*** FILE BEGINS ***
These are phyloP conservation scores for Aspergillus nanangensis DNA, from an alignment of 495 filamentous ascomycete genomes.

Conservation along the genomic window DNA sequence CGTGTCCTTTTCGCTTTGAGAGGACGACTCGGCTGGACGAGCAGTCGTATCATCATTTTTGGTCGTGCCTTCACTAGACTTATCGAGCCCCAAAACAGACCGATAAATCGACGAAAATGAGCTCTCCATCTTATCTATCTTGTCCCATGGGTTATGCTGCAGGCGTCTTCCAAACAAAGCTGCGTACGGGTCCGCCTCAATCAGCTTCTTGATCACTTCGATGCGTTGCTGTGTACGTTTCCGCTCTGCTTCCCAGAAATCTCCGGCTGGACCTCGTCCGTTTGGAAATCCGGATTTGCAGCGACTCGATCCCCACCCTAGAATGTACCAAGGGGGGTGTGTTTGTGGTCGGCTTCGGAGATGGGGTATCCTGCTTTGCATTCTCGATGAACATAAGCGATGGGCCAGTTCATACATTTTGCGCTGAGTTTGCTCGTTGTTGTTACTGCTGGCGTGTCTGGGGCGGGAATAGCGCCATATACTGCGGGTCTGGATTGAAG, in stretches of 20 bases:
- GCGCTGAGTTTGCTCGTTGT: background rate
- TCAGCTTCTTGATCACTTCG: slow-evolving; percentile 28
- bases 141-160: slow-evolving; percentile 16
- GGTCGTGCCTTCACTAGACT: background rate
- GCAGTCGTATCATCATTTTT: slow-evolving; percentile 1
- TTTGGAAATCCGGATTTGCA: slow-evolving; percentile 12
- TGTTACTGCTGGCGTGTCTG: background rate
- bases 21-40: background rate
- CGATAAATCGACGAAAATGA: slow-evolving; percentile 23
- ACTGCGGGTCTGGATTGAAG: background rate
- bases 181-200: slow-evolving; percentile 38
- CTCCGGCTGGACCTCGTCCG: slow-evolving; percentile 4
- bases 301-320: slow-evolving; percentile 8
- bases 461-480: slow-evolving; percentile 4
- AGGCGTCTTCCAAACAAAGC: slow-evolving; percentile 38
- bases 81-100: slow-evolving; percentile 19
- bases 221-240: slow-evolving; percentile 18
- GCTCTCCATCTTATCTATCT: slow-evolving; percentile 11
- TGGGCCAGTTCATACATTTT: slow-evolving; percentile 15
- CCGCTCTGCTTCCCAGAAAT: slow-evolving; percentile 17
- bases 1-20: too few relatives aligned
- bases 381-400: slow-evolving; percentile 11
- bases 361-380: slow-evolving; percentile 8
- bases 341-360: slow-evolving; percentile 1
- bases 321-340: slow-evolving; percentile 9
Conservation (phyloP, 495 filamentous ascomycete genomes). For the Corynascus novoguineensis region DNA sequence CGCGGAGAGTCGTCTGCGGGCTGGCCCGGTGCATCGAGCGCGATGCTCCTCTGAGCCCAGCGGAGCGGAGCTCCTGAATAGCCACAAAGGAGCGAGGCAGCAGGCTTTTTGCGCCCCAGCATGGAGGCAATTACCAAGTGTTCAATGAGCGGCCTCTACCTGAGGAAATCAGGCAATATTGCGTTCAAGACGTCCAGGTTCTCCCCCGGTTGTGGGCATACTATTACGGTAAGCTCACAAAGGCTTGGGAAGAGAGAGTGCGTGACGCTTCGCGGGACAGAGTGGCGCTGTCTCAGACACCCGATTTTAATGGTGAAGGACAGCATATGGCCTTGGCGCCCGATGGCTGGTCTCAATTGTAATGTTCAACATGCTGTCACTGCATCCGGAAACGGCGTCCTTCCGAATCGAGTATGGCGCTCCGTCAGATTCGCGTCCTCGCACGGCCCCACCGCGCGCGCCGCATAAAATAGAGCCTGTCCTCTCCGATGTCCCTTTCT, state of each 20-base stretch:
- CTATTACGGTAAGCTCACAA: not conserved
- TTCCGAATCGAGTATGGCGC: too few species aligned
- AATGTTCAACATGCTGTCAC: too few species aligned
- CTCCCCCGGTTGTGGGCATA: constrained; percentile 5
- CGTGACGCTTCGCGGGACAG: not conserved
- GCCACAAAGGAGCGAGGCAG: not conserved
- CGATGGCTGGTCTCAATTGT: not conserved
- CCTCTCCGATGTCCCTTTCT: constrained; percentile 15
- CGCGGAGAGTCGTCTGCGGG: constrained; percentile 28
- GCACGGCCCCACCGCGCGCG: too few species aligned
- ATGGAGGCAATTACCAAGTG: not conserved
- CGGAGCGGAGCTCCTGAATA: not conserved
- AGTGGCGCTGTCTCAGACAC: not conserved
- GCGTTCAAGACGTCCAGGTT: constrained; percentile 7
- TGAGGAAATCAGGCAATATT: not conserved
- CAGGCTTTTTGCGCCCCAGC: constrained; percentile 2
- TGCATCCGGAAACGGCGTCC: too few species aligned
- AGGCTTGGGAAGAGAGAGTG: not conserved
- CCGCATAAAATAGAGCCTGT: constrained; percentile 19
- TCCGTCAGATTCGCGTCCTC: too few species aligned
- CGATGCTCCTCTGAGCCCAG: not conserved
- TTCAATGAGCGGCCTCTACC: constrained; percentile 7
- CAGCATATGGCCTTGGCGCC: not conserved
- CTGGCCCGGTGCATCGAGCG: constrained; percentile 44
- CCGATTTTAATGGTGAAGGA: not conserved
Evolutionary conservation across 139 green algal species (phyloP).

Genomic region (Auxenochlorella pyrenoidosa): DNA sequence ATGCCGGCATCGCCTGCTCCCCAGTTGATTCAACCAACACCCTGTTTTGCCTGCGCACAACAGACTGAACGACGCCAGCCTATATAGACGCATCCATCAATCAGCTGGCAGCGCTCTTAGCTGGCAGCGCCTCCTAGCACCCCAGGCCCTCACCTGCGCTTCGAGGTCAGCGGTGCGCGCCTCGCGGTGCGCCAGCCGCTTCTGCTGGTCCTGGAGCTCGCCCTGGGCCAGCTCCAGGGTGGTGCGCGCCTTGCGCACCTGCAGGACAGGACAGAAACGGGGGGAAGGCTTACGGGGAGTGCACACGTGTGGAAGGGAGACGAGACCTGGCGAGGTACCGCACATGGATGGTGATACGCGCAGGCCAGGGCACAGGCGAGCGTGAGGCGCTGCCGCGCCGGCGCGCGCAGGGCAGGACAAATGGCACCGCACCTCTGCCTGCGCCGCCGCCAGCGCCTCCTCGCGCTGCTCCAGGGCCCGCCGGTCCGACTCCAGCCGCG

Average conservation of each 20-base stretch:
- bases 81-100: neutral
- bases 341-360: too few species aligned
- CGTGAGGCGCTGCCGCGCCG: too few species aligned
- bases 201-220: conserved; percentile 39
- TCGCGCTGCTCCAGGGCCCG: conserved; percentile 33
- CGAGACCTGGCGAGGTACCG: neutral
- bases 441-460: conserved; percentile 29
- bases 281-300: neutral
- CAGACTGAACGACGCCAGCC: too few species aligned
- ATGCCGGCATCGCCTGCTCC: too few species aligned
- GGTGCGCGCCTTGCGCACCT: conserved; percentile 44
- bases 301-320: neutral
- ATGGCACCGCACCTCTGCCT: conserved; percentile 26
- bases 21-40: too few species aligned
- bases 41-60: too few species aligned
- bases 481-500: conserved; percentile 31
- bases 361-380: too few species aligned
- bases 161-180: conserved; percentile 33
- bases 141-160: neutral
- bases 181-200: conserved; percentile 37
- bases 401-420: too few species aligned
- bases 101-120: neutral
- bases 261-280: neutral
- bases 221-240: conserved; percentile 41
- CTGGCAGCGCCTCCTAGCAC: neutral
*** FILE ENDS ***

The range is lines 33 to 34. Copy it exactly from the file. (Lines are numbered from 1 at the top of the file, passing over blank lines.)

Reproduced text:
- CGTGACGCTTCGCGGGACAG: not conserved
- GCCACAAAGGAGCGAGGCAG: not conserved